Will China et al ‘Emerge' as a key asset class this year?

Everywhere you look you will see the produce of emerging market economies embedded into our lives - from the microchips in our phones to our morning coffees
Mark Rooney

WE'RE just one month into 2022 and the world's financial markets have already seen quite a lot of volatility across a number of different asset classes.

Numerous factors have been at play over the last few weeks, including the latest inflation figures posted in the US, UK and EU, supply issues and political tensions pushing up oil prices, and concerns around Omicron's potential impact on Chinese production lines.

This week we'll take a look at the investment opportunities presented by Emerging Market stocks and some readers may be surprised to learn that China sits within this class.

Emerging markets (EM) is a broad term used to cover countries that do not yet have fully developed financial markets and economies, compared to developed markets such as the US, the UK and Japan. Emerging markets cover many geographies, from South America and Mexico to Russia and India. Interestingly, given its status as a true heavyweight on the global stage, China sits as the primary market within this category.

It's fair to say that there have been plenty of challenges for EM countries over the last 12 months or so. Generally speaking, slower vaccination roll-outs and smaller fiscal responses have contributed to weaker-than-expected recoveries from the pandemic.

Unfortunately, most EM countries don't have the luxury of providing the same level of government support as their developed market (DM) counterparts, which explains the gulf in recoveries during 2021 versus, say, the US or UK. Equally, we've seen a more aggressive response from EM central banks in response to spiking headline inflation.

As for China in particular, they also experienced a slower-than-expected economic recovery. This is partly due to their zero-Covid policy, which was (and arguably remains) a costly economic trade-off. Many industries in China have also been subject to a regulatory shake-up. On top of this, the outlook was further dampened after Evergrande – China's second largest real estate developer – defaulted.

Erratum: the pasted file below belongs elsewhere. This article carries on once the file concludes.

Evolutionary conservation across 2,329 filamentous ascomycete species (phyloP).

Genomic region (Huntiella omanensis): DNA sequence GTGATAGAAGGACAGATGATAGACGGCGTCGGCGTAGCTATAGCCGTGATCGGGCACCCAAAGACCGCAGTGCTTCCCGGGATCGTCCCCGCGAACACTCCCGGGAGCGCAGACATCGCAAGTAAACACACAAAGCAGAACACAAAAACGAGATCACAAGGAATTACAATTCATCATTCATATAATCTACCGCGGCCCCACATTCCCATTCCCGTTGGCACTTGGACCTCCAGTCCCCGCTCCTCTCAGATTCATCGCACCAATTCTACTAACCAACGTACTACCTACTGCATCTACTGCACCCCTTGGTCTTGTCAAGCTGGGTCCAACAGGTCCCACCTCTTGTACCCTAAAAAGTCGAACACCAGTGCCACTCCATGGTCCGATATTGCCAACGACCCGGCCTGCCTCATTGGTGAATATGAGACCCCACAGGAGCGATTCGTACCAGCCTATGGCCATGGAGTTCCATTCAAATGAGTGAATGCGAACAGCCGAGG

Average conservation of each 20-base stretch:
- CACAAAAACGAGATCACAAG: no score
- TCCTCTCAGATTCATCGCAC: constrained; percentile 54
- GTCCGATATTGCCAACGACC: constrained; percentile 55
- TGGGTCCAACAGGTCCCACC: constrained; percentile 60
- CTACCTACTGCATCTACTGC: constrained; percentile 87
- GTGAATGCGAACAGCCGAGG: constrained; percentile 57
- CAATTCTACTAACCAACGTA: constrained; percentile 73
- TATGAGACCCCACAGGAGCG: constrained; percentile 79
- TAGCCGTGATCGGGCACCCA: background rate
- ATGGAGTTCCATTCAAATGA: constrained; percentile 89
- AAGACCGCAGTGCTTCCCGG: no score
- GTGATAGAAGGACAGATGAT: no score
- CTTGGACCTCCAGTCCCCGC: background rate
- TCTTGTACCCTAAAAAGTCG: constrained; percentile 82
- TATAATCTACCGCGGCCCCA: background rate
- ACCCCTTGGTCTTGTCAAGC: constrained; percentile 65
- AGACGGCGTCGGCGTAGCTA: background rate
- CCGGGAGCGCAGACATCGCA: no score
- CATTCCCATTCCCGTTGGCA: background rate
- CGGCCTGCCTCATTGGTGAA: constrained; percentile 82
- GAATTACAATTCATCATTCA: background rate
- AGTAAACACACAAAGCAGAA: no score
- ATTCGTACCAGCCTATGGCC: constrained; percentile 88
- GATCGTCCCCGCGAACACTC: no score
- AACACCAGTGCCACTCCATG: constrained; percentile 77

Regular readers of this column may recall we looked at this back in October. Suggested comparisons to Lehman may have been exaggerated, but the impact is far from negligible. China's property sector accounts for a disproportionate amount of its economy, so a weaker property outlook will put a drag on what has been a large growth engine there in recent years.

All of this has resulted in EM equities substantially lagging their DM counterparts last year. Though past performance is no indication of future performance, most of this has been as a result of valuations decreasing, not a lack of earnings growth.

EM investors are therefore asking a big question for this year - are EM equities now cheap enough to make them worth a look?

The outlook for 2022 certainly does appear brighter for EM stocks generally. However, the asset class covers such a diverse grouping of very diverse countries, with each at different stages of development, so there will always be some areas that offer more attractive investment opportunities than others.

Several fund managers continue to see long-term promise in India, underpinned by reform progress in the country. There is also some positive sentiment for the Eastern European markets of Poland and Hungary, where economic growth is strong and stock valuations are reasonable. Russia is another market favoured by some, given cheap valuations and as it is a beneficiary of the higher commodity prices seen over the last year.

Despite these opportunities for the professionals, it is understandable for less experienced investors to consider Emerging Market economies to be of lesser importance in the financial ecosystem.

However, everywhere you look you will see the produce of these economies embedded into our lives - from the microchips in our phones, to our morning espressos, even to the shirts of our favourite football teams. Developed market economies import a huge amount of goods and raw materials from EM countries and have become quite reliant on them for everyday things.

It is those very companies which produce, manufacture and transport many of these goods which sit within the Emerging Markets stock markets. Therefore EM stocks should unquestionably have a place in well-diversified portfolios.

The question, as ever, is how to balance their risk and reward profile versus other asset classes. As last year highlighted, investing in EM assets comes with risk considerations which can be quite different to those in developed markets, so as always, it is recommended that you speak to a professional for guidance if you're thinking of “emerging” into something new.

:: Mark Rooney is a wealth manager at Barclays Wealth and Investment Management in Belfast.

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